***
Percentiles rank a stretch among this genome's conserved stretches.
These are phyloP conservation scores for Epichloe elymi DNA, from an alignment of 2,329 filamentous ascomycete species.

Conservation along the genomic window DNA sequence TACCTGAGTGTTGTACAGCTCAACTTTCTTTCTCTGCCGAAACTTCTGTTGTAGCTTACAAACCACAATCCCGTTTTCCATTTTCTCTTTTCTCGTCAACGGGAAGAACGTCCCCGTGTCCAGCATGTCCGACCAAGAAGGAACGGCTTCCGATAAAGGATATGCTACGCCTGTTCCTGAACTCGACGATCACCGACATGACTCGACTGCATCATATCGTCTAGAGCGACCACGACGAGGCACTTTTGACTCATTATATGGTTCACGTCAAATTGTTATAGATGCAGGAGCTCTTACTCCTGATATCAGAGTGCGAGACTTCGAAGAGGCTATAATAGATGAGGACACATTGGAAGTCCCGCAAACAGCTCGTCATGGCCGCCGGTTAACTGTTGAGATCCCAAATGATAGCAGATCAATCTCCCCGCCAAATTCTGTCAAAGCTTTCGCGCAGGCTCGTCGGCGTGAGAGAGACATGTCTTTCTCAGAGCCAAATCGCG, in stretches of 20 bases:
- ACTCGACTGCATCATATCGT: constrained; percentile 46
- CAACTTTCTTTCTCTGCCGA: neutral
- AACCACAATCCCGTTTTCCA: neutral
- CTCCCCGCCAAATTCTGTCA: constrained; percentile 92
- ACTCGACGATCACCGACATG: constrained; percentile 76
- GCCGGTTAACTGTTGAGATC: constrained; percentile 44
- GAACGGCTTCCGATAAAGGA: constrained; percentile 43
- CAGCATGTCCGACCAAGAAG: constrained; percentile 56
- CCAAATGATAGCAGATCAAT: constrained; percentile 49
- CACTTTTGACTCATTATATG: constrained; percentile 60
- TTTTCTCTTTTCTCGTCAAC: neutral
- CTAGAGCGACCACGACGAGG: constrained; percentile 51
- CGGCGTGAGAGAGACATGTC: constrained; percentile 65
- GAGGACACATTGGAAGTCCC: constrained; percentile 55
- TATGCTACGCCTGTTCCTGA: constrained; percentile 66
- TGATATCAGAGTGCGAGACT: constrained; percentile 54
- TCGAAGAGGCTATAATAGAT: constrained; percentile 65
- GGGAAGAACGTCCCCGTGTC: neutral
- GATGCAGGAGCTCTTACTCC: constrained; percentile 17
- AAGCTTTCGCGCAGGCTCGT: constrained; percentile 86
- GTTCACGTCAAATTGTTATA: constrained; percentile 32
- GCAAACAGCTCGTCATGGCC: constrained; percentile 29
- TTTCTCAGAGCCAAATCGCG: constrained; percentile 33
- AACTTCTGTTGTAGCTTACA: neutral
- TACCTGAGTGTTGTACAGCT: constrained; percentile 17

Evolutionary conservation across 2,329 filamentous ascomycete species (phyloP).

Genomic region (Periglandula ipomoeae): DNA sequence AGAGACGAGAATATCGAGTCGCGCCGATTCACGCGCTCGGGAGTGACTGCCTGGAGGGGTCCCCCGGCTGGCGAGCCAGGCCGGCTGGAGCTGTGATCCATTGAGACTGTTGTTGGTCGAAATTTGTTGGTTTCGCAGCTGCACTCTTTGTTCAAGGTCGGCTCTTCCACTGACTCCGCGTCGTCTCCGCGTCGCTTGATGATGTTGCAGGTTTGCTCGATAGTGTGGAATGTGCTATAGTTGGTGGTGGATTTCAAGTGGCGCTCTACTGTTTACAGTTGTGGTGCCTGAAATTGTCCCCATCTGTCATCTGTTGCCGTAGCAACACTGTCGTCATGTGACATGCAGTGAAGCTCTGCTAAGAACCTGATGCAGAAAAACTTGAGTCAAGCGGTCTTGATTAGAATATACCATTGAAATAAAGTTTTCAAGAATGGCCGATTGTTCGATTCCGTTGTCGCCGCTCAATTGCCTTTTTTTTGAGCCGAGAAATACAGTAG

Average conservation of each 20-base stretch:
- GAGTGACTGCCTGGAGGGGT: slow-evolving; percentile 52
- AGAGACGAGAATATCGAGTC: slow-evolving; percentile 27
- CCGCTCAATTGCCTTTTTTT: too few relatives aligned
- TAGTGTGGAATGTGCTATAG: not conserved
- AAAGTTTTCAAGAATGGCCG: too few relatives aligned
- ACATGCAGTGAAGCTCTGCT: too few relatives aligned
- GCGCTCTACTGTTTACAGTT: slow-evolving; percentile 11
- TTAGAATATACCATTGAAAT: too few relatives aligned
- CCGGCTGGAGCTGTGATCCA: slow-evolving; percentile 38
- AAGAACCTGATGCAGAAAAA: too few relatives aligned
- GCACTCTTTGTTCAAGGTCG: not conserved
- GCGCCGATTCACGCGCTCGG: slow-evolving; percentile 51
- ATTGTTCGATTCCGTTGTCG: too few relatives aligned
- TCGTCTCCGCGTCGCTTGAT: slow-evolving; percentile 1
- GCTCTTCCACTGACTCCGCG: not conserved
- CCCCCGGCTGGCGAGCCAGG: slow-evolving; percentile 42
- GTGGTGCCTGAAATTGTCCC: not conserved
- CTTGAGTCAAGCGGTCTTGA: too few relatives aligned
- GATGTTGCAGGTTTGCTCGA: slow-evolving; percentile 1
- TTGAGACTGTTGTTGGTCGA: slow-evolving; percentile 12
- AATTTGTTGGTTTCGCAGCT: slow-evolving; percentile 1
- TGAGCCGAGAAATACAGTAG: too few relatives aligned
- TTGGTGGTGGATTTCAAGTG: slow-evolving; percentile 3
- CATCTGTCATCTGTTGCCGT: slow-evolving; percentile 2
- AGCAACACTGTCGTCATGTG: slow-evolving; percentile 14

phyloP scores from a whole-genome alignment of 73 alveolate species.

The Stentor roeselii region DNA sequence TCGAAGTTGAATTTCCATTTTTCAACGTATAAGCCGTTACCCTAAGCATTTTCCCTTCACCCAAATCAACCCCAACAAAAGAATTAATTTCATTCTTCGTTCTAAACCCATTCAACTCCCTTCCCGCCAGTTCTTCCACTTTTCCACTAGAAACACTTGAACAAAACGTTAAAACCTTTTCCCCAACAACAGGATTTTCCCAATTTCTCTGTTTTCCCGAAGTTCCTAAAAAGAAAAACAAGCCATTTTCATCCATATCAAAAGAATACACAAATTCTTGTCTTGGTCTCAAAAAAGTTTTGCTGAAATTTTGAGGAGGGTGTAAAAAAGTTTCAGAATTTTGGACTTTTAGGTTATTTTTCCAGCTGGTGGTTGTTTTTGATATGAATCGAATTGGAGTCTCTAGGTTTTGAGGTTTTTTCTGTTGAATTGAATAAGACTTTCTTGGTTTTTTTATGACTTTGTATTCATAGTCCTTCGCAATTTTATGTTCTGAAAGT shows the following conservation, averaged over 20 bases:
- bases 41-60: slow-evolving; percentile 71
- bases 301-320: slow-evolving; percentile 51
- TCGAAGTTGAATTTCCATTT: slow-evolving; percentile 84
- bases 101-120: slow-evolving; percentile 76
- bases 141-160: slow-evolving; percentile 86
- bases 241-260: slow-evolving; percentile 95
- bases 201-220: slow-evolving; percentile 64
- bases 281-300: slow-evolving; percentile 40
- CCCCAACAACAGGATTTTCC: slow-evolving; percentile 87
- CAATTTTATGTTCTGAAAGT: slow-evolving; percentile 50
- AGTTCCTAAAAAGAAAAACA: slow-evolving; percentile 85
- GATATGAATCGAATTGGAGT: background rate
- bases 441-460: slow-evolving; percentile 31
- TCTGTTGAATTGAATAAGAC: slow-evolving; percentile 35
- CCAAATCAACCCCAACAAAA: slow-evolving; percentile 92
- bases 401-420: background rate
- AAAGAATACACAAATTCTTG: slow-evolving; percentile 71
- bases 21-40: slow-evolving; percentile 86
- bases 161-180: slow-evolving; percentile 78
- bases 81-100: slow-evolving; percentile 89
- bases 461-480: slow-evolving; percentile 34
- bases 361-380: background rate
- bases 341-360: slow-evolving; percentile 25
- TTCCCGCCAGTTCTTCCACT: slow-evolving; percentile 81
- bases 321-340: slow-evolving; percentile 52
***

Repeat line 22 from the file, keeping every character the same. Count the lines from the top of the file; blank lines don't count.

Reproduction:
- GATGCAGGAGCTCTTACTCC: constrained; percentile 17